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"Tá cónaí uirthi san Astráil thoir."

Translation:She lives in east Australia.

3 years ago

13 Comments


https://www.duolingo.com/KateGorvel

As an Australian I have to say you would not say eastern Australia. You would only say in the east of Australia.

2 years ago

https://www.duolingo.com/John365571

As an Australian I would say you are lost. The East of Australia has 4 states. Would you say East America? or East Europe? Not saying the Irish is wrong but the English is weird

1 year ago

https://www.duolingo.com/SatharnPHL

We don't say "East America", but we do say "North America" and "South America", and we used to say "West Germany" and "East Germany". Cities and towns are often qualified this way (South Dublin, East London).

From KateGorvel's comment, this question might originally have preferred "eastern Australia", but for some reason Australians don't like that ("Western Australia" is a single state, but the terms "Northern Australia" and "Southern Australia" are both used, and warrant their own Wikipedia entries). So the terms "Eastern Australia" and "east Australia" might sound out of place to an Australian, but not to someone on the far side of the world who is telling his neighbour where his daughter is living these days.

1 year ago

https://www.duolingo.com/Alice54_Maree3.

I'm an Australian and I have no objections to Eastern Australia and I live on the Eastern side of Australia

11 months ago

https://www.duolingo.com/rev._mother

You’re getting proper names mixed up with descriptions of locations. We DO say “the east of America” or “eastern America”, though they are not proper names.

3 months ago

https://www.duolingo.com/jackmchugh12

what the difference between Astráil thoir and 'Oirthear na hAstráile' (not sure of genitive of australia)

3 years ago

https://www.duolingo.com/scilling
scilling
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I’d see Astráil thoir as “eastern Australia”, and Oirthear na hAstráile as “the East of Australia” — more a difference in form than in meaning.

3 years ago

https://www.duolingo.com/Rostellan
Rostellan
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One of the 'correct' translations given is, ' She has living in eastern Australia'. This is not English as I know it.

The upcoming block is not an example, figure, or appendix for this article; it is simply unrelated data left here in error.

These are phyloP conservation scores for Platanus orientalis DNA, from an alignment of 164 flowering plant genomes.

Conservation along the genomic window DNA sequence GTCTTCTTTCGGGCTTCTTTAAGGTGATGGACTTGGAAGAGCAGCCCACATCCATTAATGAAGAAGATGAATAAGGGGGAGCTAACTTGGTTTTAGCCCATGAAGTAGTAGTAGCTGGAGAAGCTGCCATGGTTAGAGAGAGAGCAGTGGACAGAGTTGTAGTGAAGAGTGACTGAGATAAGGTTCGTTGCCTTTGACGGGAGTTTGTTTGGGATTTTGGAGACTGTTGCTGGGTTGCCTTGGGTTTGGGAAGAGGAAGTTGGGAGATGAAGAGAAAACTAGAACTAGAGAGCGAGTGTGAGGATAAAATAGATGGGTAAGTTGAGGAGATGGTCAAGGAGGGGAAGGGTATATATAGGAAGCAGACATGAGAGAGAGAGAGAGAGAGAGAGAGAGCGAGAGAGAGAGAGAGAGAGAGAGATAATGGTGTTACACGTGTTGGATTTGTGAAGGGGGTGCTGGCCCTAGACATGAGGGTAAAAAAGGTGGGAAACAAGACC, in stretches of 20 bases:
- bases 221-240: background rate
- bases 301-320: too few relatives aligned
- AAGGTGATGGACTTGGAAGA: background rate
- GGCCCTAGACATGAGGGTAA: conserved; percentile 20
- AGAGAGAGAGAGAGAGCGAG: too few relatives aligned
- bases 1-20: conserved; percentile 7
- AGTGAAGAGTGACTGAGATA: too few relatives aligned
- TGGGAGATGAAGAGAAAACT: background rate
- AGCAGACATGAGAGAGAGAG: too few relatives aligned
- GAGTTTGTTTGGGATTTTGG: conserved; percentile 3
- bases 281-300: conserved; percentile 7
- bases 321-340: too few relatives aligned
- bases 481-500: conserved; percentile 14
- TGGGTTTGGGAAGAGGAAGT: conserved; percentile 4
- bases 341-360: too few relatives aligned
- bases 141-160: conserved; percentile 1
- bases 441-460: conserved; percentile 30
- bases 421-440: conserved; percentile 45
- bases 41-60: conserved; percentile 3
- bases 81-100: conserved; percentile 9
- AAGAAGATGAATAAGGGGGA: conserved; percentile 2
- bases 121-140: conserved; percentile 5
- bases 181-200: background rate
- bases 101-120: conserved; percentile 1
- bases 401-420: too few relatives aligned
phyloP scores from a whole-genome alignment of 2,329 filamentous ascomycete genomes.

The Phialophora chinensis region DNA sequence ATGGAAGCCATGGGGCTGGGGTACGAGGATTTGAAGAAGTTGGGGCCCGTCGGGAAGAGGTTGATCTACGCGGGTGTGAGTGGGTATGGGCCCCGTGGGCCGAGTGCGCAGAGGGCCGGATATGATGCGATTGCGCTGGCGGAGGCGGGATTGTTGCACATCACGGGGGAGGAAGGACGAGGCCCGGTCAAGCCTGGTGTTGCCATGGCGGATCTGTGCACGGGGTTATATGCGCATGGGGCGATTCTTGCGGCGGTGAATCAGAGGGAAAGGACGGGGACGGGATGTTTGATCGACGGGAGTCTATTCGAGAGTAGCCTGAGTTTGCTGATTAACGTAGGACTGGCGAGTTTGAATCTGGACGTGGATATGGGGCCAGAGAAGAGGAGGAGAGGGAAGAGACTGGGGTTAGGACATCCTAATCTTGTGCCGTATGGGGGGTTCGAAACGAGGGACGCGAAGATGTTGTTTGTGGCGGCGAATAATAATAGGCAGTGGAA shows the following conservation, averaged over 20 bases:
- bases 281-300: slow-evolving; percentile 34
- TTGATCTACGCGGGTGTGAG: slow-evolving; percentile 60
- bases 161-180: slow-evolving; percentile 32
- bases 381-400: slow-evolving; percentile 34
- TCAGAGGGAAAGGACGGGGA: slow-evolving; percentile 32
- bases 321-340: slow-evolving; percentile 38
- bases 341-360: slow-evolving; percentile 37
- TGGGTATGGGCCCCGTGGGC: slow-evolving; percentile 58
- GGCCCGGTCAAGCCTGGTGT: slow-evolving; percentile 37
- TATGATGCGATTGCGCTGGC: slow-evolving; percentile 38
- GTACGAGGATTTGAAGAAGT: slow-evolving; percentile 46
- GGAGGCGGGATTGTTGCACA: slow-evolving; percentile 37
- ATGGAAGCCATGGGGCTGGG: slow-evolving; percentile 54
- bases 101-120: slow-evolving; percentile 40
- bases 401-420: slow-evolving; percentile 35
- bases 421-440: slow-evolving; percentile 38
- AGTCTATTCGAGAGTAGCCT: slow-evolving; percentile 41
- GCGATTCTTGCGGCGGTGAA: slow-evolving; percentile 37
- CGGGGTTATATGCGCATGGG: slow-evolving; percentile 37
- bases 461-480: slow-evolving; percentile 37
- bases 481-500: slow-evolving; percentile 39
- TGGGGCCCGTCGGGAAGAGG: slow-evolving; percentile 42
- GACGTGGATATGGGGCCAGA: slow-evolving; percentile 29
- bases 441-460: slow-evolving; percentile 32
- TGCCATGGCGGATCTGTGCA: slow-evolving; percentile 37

2 years ago

https://www.duolingo.com/becky3086
becky3086
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It is English to me, actually the translation I would think was best.

1 year ago

https://www.duolingo.com/freymuth
freymuth
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'has living' is a good translation? Where are you from that that's correct?

8 months ago

https://www.duolingo.com/SatharnPHL

Arrgh! First I get a sentence where she pronounces Tá cónaí orthu as tá cónaí ort, and now I get a sentence where she pronounces Tá cónaí uirthi like tá cónaí orthu.

Even if orthu and uirthi are barely distinguishable in Connaght Irish, they are distinguishable in both Ulster Irish and Munster Irish, and learners should be allowed to hear that distinction!

2 years ago

https://www.duolingo.com/becky3086
becky3086
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I have seen this several times now and just can't leave it alone. Someone explain please, "Tá cónaí uirthi" and what it means literally please. I just can't remember and want to know how we get "She lives" from that. I don't remember seeing it used this way but I can't remember how it actually was used.

1 year ago

https://www.duolingo.com/Knocksedan

The dictionary definition of cónaí is "dwelling, residence".

Like "hunger" (tá ocras orm) and "thirst" (tá tart ort) , "residence" or "dwelling" is a state that can be "on" a person - tá cónaí orm sa sráidbhaile - "I am residing in the village", "I am in residence in the village", "I reside in the village", "I dwell in the village", "I live in the village", etc.

(For the sake of simplicity, Duolingo sticks with "live", because that's the most common way to say it in English).

1 year ago